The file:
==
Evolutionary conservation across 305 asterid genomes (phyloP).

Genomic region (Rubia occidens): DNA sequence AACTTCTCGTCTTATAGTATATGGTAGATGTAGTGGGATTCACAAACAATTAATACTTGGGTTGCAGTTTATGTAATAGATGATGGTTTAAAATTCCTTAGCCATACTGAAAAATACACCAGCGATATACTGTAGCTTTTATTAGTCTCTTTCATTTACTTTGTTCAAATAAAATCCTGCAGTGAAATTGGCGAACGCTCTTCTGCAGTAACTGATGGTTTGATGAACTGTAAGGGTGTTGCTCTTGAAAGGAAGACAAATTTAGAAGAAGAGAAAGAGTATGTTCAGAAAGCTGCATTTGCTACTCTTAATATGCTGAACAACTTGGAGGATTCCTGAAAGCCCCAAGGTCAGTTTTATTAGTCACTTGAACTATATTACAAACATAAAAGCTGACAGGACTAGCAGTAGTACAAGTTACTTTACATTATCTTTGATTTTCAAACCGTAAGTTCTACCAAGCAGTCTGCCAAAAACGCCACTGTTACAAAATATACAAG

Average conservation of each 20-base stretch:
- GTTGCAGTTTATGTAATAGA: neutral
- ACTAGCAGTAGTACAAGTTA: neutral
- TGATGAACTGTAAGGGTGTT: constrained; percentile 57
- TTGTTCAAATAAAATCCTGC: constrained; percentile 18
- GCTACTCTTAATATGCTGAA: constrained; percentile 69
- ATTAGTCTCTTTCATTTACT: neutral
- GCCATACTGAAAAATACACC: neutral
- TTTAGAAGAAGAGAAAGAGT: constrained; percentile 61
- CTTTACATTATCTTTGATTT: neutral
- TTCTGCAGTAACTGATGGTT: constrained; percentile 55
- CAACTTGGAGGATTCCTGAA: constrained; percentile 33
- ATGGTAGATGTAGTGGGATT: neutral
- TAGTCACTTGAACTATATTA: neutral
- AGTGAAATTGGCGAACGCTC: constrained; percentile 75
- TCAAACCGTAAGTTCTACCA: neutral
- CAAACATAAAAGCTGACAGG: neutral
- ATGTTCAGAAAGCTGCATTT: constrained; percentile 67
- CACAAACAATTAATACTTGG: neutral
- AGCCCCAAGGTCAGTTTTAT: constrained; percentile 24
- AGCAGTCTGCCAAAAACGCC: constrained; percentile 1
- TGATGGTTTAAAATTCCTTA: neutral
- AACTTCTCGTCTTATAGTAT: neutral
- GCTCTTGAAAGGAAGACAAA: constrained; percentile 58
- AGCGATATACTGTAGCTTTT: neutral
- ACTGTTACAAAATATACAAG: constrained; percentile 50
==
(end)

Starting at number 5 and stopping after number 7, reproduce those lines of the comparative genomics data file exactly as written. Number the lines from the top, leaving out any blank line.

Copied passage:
- ACTAGCAGTAGTACAAGTTA: neutral
- TGATGAACTGTAAGGGTGTT: constrained; percentile 57
- TTGTTCAAATAAAATCCTGC: constrained; percentile 18